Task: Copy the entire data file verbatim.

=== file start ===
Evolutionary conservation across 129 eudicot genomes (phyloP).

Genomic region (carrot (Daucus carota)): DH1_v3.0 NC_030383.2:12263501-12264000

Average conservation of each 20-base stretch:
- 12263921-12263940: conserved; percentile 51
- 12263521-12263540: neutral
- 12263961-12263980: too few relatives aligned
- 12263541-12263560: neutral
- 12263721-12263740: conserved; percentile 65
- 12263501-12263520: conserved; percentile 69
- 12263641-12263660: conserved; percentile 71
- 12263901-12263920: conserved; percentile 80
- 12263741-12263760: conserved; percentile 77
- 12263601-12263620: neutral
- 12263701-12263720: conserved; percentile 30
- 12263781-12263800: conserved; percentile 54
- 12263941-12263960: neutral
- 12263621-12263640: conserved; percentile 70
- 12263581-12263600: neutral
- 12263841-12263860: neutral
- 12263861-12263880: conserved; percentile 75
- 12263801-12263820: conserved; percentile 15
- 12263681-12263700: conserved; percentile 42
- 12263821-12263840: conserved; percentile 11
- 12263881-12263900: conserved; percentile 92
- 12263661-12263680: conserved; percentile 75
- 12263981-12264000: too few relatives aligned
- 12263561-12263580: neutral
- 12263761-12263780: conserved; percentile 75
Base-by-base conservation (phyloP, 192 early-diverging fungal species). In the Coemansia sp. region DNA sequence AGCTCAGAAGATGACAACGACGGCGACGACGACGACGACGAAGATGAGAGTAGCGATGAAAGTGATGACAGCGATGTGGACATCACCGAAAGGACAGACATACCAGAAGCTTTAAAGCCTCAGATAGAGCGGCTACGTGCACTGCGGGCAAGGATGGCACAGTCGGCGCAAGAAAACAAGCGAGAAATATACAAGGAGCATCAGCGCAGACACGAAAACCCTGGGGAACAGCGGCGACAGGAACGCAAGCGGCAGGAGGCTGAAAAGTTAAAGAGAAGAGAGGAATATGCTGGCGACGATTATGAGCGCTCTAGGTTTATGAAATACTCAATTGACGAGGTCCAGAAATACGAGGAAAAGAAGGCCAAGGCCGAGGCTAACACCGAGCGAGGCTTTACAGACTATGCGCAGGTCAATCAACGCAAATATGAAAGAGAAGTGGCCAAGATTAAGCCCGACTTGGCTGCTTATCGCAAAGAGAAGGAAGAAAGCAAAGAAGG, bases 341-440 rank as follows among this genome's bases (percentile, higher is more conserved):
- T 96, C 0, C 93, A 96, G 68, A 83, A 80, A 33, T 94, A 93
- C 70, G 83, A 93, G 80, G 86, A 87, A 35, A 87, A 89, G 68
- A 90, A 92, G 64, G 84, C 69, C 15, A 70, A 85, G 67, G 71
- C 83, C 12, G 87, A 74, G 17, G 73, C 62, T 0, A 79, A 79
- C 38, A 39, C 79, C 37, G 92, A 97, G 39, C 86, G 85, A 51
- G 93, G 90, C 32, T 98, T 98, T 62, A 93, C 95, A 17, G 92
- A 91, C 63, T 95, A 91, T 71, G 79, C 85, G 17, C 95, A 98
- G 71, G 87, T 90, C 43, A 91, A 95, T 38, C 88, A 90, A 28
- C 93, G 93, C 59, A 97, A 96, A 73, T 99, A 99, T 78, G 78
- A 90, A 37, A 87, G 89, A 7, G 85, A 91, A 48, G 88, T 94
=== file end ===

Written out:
Evolutionary conservation across 129 eudicot genomes (phyloP).

Genomic region (carrot (Daucus carota)): DH1_v3.0 NC_030383.2:12263501-12264000

Average conservation of each 20-base stretch:
- 12263921-12263940: conserved; percentile 51
- 12263521-12263540: neutral
- 12263961-12263980: too few relatives aligned
- 12263541-12263560: neutral
- 12263721-12263740: conserved; percentile 65
- 12263501-12263520: conserved; percentile 69
- 12263641-12263660: conserved; percentile 71
- 12263901-12263920: conserved; percentile 80
- 12263741-12263760: conserved; percentile 77
- 12263601-12263620: neutral
- 12263701-12263720: conserved; percentile 30
- 12263781-12263800: conserved; percentile 54
- 12263941-12263960: neutral
- 12263621-12263640: conserved; percentile 70
- 12263581-12263600: neutral
- 12263841-12263860: neutral
- 12263861-12263880: conserved; percentile 75
- 12263801-12263820: conserved; percentile 15
- 12263681-12263700: conserved; percentile 42
- 12263821-12263840: conserved; percentile 11
- 12263881-12263900: conserved; percentile 92
- 12263661-12263680: conserved; percentile 75
- 12263981-12264000: too few relatives aligned
- 12263561-12263580: neutral
- 12263761-12263780: conserved; percentile 75
Base-by-base conservation (phyloP, 192 early-diverging fungal species). In the Coemansia sp. region DNA sequence AGCTCAGAAGATGACAACGACGGCGACGACGACGACGACGAAGATGAGAGTAGCGATGAAAGTGATGACAGCGATGTGGACATCACCGAAAGGACAGACATACCAGAAGCTTTAAAGCCTCAGATAGAGCGGCTACGTGCACTGCGGGCAAGGATGGCACAGTCGGCGCAAGAAAACAAGCGAGAAATATACAAGGAGCATCAGCGCAGACACGAAAACCCTGGGGAACAGCGGCGACAGGAACGCAAGCGGCAGGAGGCTGAAAAGTTAAAGAGAAGAGAGGAATATGCTGGCGACGATTATGAGCGCTCTAGGTTTATGAAATACTCAATTGACGAGGTCCAGAAATACGAGGAAAAGAAGGCCAAGGCCGAGGCTAACACCGAGCGAGGCTTTACAGACTATGCGCAGGTCAATCAACGCAAATATGAAAGAGAAGTGGCCAAGATTAAGCCCGACTTGGCTGCTTATCGCAAAGAGAAGGAAGAAAGCAAAGAAGG, bases 341-440 rank as follows among this genome's bases (percentile, higher is more conserved):
- T 96, C 0, C 93, A 96, G 68, A 83, A 80, A 33, T 94, A 93
- C 70, G 83, A 93, G 80, G 86, A 87, A 35, A 87, A 89, G 68
- A 90, A 92, G 64, G 84, C 69, C 15, A 70, A 85, G 67, G 71
- C 83, C 12, G 87, A 74, G 17, G 73, C 62, T 0, A 79, A 79
- C 38, A 39, C 79, C 37, G 92, A 97, G 39, C 86, G 85, A 51
- G 93, G 90, C 32, T 98, T 98, T 62, A 93, C 95, A 17, G 92
- A 91, C 63, T 95, A 91, T 71, G 79, C 85, G 17, C 95, A 98
- G 71, G 87, T 90, C 43, A 91, A 95, T 38, C 88, A 90, A 28
- C 93, G 93, C 59, A 97, A 96, A 73, T 99, A 99, T 78, G 78
- A 90, A 37, A 87, G 89, A 7, G 85, A 91, A 48, G 88, T 94